I was engaged in a fishery review recently when I came across two friends who were float fishing with bread punch. Seated by an absolutely gorgeous little estate lake in Cheshire, these chaps were happy to catch whatever came next from the swim in front of them. Banter and light hearted chat between them made me realise that fishing isn’t all about big carp, bite alarms, techno-poles, bivvies, overnighters, match weights or bling, it’s about having fun and enjoying it!
I sat with Gary and Paul for almost an hour watching as they caught delightful chubby crucian carp and the odd tench with a method that I bet the majority of anglers, especially carp anglers, rarely use; the waggler. Not dropped exactly on the spot with an expensive pole, but cast out, amongst the lilies, underarm to the general area with a few loose offerings chucked over the top. It brought back treasured memories of when I, and I bet you, started out in this wonderful pastime.
Did you start out with your Dad on a small local pond or river with a ‘perch bobber’? Squeamish the first time you burst a maggot or worm on the point of a hook? Or wrapping on big pieces of breadflake, golden kernels of corn or chunks of luncheon meat? I recall wooden boxes with hundreds of floats in, neatly laid out in colour and size, kept in pristine condition by the old chap who fished off a wicker basket, cigarette clamped to his bottom lip (that never fell out when he spoke to you...) who seemed to fish the same peg every time I or you turned up! I could sit and watch him as he quietly swung a roach to hand each cast which had taken a single maggot ‘on the drop’, or as he lifted the glass fibre rod to ‘mend the line’ in the wind. I always wondered how long he had been there, and how he could catch so much when I was still tangled around the end of my ‘Woolies’ rod, or I had kicked over the bait box full of maggots in my rush to get fishing! Like me, I suppose you saw the first short, exciting flight of many small perch or gudgeon which landed at your feet or in the bushes behind after the float had slipped gently away to be followed by a STRIKE! worthy of setting the hook in a ‘Jaws’ film!...I bet you did......
Seen these before?
After sitting for hours catching tiny fish (and the odd big 10oz’er) I suppose I’ll never forget the first time the float disappeared and I lifted the rod.....but it just bent over; the fish I was going to swing in, took off up the lake with me frantically trying to loosen the clutch or to select backwind, then rapping my fingers as I missed the reel handle! Or the way in which I shouted “Dad, Dad! I can’t stop it! Help!” only to watch him grunt, carry on snoring then fall off his deck chair when he realised it was me shouting, not the Bo Derek he was dreaming about...I once hooked a fish in a junior match; I was fishing a size 20 barbless to 1.5lb bottom and a single maggot on a balmy summer evening. 15 minutes before the ‘all out’, my peacock quill slid away purposely and I lifted into a fish which I played for 45 minutes before the line parted. In that time, I received ‘expert’ advice from umpteen ‘proper’ fishermen and never saw the fish before it got bored with toying with me and decided enough was enough. As the float rig whistled past my ear, the stunned silence of the bystanders was only matched by the ‘unlucky son’ that followed from all of them. I was absolutely gutted that I had lost that fish after so much concentrated effort, and, as I packed up my gear and watched the winner take the £5.00 pot for 1st place, I admit there were tears in my young eyes......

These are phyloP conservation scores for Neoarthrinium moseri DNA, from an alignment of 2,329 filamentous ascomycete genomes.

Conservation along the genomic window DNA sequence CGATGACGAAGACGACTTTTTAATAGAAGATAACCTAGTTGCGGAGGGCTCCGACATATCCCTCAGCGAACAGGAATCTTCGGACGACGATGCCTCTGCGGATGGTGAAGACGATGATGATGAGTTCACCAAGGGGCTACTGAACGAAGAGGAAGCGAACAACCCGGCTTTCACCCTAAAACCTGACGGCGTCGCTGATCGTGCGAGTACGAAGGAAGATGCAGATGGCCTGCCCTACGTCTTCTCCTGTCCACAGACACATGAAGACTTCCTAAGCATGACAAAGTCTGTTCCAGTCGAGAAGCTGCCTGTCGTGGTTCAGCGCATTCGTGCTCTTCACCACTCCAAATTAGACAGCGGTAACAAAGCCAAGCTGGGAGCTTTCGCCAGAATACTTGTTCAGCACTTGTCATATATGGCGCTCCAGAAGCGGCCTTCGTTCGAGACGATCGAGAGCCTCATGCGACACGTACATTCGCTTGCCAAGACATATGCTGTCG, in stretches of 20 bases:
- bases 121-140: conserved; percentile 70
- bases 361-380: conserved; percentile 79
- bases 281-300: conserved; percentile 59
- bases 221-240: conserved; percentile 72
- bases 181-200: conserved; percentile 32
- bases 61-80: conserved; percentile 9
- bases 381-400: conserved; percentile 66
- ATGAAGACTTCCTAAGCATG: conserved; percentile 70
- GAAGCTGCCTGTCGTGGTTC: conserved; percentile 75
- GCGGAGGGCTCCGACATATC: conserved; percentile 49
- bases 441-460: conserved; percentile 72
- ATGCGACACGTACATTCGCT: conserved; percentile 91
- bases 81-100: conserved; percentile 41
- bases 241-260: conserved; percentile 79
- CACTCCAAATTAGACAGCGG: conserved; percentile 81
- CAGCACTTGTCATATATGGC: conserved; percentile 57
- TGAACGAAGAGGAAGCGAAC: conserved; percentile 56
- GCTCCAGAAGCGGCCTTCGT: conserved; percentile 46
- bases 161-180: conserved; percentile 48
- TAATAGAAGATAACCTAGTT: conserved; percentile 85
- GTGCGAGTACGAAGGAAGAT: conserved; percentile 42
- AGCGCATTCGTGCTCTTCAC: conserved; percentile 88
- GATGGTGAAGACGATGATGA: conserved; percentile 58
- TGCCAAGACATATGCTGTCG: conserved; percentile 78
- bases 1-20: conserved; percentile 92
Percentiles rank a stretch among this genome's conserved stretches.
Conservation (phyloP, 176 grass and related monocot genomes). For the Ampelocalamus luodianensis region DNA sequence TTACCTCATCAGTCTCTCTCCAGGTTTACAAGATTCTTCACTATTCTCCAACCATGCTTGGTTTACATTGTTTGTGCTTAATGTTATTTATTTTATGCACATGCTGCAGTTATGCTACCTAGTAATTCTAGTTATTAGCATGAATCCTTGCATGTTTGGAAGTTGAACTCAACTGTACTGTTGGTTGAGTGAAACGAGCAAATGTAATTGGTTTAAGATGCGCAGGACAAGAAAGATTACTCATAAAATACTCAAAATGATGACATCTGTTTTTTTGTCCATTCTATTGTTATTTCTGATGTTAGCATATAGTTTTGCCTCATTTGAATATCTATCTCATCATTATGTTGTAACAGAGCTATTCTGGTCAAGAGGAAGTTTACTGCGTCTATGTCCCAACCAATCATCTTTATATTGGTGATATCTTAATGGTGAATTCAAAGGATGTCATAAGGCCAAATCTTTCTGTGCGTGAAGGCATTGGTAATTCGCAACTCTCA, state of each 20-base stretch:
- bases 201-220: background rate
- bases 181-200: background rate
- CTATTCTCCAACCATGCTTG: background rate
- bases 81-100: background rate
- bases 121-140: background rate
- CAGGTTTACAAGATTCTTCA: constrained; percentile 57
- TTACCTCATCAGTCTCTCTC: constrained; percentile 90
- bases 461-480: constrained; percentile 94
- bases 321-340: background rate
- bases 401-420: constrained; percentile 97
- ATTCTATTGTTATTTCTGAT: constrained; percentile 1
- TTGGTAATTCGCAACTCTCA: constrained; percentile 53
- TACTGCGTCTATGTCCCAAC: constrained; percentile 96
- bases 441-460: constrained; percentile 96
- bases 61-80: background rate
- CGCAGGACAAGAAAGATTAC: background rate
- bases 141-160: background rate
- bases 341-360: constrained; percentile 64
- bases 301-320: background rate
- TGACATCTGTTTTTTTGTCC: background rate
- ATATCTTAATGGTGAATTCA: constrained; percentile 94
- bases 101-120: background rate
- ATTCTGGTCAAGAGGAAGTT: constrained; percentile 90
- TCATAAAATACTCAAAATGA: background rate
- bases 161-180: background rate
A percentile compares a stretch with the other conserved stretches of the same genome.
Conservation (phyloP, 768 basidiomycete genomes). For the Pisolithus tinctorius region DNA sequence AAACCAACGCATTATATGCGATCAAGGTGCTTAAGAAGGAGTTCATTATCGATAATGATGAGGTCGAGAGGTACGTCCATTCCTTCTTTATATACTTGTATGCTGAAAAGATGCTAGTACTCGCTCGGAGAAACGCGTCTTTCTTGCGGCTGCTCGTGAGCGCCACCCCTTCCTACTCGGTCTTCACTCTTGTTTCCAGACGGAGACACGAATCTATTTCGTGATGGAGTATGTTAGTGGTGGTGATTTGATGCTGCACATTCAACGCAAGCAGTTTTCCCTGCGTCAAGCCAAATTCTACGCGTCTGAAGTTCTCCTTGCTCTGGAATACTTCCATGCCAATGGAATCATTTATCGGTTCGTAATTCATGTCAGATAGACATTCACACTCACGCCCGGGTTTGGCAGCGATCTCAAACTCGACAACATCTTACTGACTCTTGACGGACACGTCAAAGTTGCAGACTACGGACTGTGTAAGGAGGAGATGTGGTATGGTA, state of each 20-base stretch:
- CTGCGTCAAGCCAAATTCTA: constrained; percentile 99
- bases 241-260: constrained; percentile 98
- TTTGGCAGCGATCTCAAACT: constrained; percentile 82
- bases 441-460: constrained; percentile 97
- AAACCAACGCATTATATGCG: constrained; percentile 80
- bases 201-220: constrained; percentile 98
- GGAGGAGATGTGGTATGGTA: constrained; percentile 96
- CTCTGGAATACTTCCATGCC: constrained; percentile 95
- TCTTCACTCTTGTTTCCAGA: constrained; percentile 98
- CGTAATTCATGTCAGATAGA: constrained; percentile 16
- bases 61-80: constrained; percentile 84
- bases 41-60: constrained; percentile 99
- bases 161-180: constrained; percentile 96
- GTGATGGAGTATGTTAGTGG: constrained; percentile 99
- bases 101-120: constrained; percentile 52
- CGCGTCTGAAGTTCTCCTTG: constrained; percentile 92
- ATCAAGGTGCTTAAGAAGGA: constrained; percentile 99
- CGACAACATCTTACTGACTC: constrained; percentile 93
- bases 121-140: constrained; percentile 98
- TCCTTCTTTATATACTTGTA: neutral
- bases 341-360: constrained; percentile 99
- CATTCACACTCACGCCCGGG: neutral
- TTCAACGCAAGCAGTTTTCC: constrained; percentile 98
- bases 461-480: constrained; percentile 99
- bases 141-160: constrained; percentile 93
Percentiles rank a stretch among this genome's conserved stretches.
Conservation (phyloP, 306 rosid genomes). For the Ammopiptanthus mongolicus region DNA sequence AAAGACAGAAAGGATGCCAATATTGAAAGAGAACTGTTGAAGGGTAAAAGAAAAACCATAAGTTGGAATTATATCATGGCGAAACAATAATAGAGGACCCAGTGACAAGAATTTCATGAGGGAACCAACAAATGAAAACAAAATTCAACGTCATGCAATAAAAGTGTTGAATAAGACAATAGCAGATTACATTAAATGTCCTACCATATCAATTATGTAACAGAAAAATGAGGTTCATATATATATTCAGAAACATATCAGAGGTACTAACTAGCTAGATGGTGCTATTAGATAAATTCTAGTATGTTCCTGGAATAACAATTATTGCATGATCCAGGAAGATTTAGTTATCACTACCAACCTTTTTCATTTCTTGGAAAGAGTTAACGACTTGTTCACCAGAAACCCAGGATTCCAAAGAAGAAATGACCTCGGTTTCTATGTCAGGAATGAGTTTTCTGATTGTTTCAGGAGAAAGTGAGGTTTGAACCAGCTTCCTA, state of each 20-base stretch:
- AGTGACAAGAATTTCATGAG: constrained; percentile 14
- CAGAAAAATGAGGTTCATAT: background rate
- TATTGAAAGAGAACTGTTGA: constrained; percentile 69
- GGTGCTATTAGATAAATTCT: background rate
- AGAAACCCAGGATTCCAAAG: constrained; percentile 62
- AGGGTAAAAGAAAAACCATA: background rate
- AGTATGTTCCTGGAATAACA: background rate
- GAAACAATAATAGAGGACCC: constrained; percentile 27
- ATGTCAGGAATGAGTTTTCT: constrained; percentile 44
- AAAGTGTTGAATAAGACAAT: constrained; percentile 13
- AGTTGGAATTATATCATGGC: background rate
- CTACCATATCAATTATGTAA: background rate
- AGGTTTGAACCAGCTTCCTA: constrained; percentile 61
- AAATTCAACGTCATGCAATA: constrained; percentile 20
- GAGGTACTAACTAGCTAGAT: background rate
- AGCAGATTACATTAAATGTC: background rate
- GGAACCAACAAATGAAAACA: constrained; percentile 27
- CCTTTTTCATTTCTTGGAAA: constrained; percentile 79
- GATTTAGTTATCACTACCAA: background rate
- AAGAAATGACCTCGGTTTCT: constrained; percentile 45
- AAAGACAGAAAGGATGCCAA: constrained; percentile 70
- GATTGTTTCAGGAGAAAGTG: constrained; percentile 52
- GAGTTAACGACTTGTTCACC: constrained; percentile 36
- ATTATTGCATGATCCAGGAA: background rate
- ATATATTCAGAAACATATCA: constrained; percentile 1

All float anglers have sat and watched the orange tip of a quill as it shifts awkwardly, flinches, lifts slightly or bobs downwards. We’ve all seen the ripples that emanate from around the float....but the float never moves....the bubbles which cloud upwards as hungry tench root about below us in the silty bottom, or the cobalt of the newly hatched dragonfly as it rests for a second on our temporarily provided refuge...and we’ve all wished the float would shoot under leaving it stranded! How many times have you spent ages gazing through dappled water at the float tip, then dropped your eyes to the bankside only to find out that the grass starts to move as though viewed through a child’s kaleidoscope? Why does the float move EVERY time we glance away? Why, when you look back up after a cup of coffee or a bite of sandwich is it NEVER there? And why does it ALWAYS ease its way back up as we frantically scout the surface for it? Why, when a spot has been baited solidly for hours, does the sun always move to a position where I can no longer see the float? The glorious evening light, that splits into millions of sparkling diamonds, blinding us as it shatters on rippled green waters and makes the float impossible to discern?
All these things are to be cherished, enjoyed, but above all remembered; it’s not just a method for youngsters or inexperienced fishermen, but I still think that in these times, its vastly under rated. Stalking big carp with a crystal waggler and a piece of corn on a size 10 is as exciting as hearing the Delkims chuckle away, especially if you see the fish approach and pick up your bait. In times before bolt rigs, float fishing was King; it was either that or swingtip! Gary and Paul reminded me of a valuable lesson; it’s great to catch the biggest, it’s great to have the shiniest kit, BUT; the most important thing is to remember why we started.......and I’m sure that was to have FUN and catch fish!!